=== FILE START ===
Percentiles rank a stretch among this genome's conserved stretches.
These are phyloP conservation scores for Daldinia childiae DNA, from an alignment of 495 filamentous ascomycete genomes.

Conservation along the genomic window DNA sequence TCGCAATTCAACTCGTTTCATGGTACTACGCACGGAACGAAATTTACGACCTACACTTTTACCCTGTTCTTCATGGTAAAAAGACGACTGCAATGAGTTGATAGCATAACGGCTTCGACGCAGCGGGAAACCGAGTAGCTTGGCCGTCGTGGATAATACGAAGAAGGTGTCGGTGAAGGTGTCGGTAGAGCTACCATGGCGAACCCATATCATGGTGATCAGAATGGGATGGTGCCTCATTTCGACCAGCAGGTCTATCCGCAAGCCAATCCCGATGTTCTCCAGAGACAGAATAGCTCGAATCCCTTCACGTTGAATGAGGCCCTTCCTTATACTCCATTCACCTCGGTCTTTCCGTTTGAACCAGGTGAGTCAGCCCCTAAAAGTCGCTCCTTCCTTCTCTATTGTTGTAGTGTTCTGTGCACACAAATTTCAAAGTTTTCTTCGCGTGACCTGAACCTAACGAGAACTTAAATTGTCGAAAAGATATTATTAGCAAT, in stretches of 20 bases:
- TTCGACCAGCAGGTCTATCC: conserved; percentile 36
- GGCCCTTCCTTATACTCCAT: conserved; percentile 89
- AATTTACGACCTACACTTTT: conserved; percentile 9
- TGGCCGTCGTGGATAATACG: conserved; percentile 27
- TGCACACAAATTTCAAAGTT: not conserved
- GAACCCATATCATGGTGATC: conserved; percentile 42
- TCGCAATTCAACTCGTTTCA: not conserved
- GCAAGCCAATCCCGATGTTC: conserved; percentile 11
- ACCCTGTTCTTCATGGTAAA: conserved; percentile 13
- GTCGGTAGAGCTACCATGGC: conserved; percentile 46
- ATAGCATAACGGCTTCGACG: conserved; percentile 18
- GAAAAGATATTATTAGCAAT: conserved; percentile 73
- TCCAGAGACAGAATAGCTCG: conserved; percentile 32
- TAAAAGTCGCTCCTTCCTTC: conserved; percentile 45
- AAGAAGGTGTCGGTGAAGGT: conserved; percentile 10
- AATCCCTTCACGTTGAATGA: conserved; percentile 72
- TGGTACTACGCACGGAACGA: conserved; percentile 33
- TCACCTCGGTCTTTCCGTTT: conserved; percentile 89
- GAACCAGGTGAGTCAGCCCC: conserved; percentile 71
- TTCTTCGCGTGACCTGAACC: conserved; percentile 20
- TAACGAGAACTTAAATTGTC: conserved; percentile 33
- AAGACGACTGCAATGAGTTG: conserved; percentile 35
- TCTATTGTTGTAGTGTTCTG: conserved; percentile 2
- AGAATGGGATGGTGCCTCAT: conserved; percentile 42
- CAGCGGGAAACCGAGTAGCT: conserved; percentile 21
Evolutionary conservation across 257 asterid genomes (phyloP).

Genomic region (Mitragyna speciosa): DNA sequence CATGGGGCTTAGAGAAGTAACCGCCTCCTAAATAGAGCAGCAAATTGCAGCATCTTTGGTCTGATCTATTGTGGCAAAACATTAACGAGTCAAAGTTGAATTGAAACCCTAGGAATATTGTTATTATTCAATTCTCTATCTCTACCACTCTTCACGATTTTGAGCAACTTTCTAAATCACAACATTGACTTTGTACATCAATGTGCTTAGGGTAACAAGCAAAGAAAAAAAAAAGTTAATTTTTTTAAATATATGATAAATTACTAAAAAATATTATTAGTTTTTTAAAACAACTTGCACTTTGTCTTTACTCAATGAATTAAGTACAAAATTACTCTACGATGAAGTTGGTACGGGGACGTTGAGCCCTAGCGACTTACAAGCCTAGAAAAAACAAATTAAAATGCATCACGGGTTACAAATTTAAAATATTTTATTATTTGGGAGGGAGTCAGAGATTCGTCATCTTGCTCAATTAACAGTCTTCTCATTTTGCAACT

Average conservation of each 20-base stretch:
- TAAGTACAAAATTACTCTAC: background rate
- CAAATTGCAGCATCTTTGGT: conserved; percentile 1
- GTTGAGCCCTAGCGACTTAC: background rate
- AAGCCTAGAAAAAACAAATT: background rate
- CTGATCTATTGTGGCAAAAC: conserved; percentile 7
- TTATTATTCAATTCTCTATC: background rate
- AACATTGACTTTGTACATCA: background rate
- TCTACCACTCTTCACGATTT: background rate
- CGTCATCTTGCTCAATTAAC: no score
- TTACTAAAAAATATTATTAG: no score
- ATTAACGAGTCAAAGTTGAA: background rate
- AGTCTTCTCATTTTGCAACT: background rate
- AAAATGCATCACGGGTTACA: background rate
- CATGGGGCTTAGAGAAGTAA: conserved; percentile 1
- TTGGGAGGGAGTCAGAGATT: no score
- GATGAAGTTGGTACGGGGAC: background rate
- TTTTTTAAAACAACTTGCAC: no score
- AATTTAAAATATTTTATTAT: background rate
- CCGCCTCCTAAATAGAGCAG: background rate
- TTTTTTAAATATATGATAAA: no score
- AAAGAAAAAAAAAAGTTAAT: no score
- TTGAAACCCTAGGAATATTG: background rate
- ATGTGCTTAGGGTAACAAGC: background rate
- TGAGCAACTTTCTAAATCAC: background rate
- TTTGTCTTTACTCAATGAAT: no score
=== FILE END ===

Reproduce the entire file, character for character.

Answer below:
Percentiles rank a stretch among this genome's conserved stretches.
These are phyloP conservation scores for Daldinia childiae DNA, from an alignment of 495 filamentous ascomycete genomes.

Conservation along the genomic window DNA sequence TCGCAATTCAACTCGTTTCATGGTACTACGCACGGAACGAAATTTACGACCTACACTTTTACCCTGTTCTTCATGGTAAAAAGACGACTGCAATGAGTTGATAGCATAACGGCTTCGACGCAGCGGGAAACCGAGTAGCTTGGCCGTCGTGGATAATACGAAGAAGGTGTCGGTGAAGGTGTCGGTAGAGCTACCATGGCGAACCCATATCATGGTGATCAGAATGGGATGGTGCCTCATTTCGACCAGCAGGTCTATCCGCAAGCCAATCCCGATGTTCTCCAGAGACAGAATAGCTCGAATCCCTTCACGTTGAATGAGGCCCTTCCTTATACTCCATTCACCTCGGTCTTTCCGTTTGAACCAGGTGAGTCAGCCCCTAAAAGTCGCTCCTTCCTTCTCTATTGTTGTAGTGTTCTGTGCACACAAATTTCAAAGTTTTCTTCGCGTGACCTGAACCTAACGAGAACTTAAATTGTCGAAAAGATATTATTAGCAAT, in stretches of 20 bases:
- TTCGACCAGCAGGTCTATCC: conserved; percentile 36
- GGCCCTTCCTTATACTCCAT: conserved; percentile 89
- AATTTACGACCTACACTTTT: conserved; percentile 9
- TGGCCGTCGTGGATAATACG: conserved; percentile 27
- TGCACACAAATTTCAAAGTT: not conserved
- GAACCCATATCATGGTGATC: conserved; percentile 42
- TCGCAATTCAACTCGTTTCA: not conserved
- GCAAGCCAATCCCGATGTTC: conserved; percentile 11
- ACCCTGTTCTTCATGGTAAA: conserved; percentile 13
- GTCGGTAGAGCTACCATGGC: conserved; percentile 46
- ATAGCATAACGGCTTCGACG: conserved; percentile 18
- GAAAAGATATTATTAGCAAT: conserved; percentile 73
- TCCAGAGACAGAATAGCTCG: conserved; percentile 32
- TAAAAGTCGCTCCTTCCTTC: conserved; percentile 45
- AAGAAGGTGTCGGTGAAGGT: conserved; percentile 10
- AATCCCTTCACGTTGAATGA: conserved; percentile 72
- TGGTACTACGCACGGAACGA: conserved; percentile 33
- TCACCTCGGTCTTTCCGTTT: conserved; percentile 89
- GAACCAGGTGAGTCAGCCCC: conserved; percentile 71
- TTCTTCGCGTGACCTGAACC: conserved; percentile 20
- TAACGAGAACTTAAATTGTC: conserved; percentile 33
- AAGACGACTGCAATGAGTTG: conserved; percentile 35
- TCTATTGTTGTAGTGTTCTG: conserved; percentile 2
- AGAATGGGATGGTGCCTCAT: conserved; percentile 42
- CAGCGGGAAACCGAGTAGCT: conserved; percentile 21
Evolutionary conservation across 257 asterid genomes (phyloP).

Genomic region (Mitragyna speciosa): DNA sequence CATGGGGCTTAGAGAAGTAACCGCCTCCTAAATAGAGCAGCAAATTGCAGCATCTTTGGTCTGATCTATTGTGGCAAAACATTAACGAGTCAAAGTTGAATTGAAACCCTAGGAATATTGTTATTATTCAATTCTCTATCTCTACCACTCTTCACGATTTTGAGCAACTTTCTAAATCACAACATTGACTTTGTACATCAATGTGCTTAGGGTAACAAGCAAAGAAAAAAAAAAGTTAATTTTTTTAAATATATGATAAATTACTAAAAAATATTATTAGTTTTTTAAAACAACTTGCACTTTGTCTTTACTCAATGAATTAAGTACAAAATTACTCTACGATGAAGTTGGTACGGGGACGTTGAGCCCTAGCGACTTACAAGCCTAGAAAAAACAAATTAAAATGCATCACGGGTTACAAATTTAAAATATTTTATTATTTGGGAGGGAGTCAGAGATTCGTCATCTTGCTCAATTAACAGTCTTCTCATTTTGCAACT

Average conservation of each 20-base stretch:
- TAAGTACAAAATTACTCTAC: background rate
- CAAATTGCAGCATCTTTGGT: conserved; percentile 1
- GTTGAGCCCTAGCGACTTAC: background rate
- AAGCCTAGAAAAAACAAATT: background rate
- CTGATCTATTGTGGCAAAAC: conserved; percentile 7
- TTATTATTCAATTCTCTATC: background rate
- AACATTGACTTTGTACATCA: background rate
- TCTACCACTCTTCACGATTT: background rate
- CGTCATCTTGCTCAATTAAC: no score
- TTACTAAAAAATATTATTAG: no score
- ATTAACGAGTCAAAGTTGAA: background rate
- AGTCTTCTCATTTTGCAACT: background rate
- AAAATGCATCACGGGTTACA: background rate
- CATGGGGCTTAGAGAAGTAA: conserved; percentile 1
- TTGGGAGGGAGTCAGAGATT: no score
- GATGAAGTTGGTACGGGGAC: background rate
- TTTTTTAAAACAACTTGCAC: no score
- AATTTAAAATATTTTATTAT: background rate
- CCGCCTCCTAAATAGAGCAG: background rate
- TTTTTTAAATATATGATAAA: no score
- AAAGAAAAAAAAAAGTTAAT: no score
- TTGAAACCCTAGGAATATTG: background rate
- ATGTGCTTAGGGTAACAAGC: background rate
- TGAGCAACTTTCTAAATCAC: background rate
- TTTGTCTTTACTCAATGAAT: no score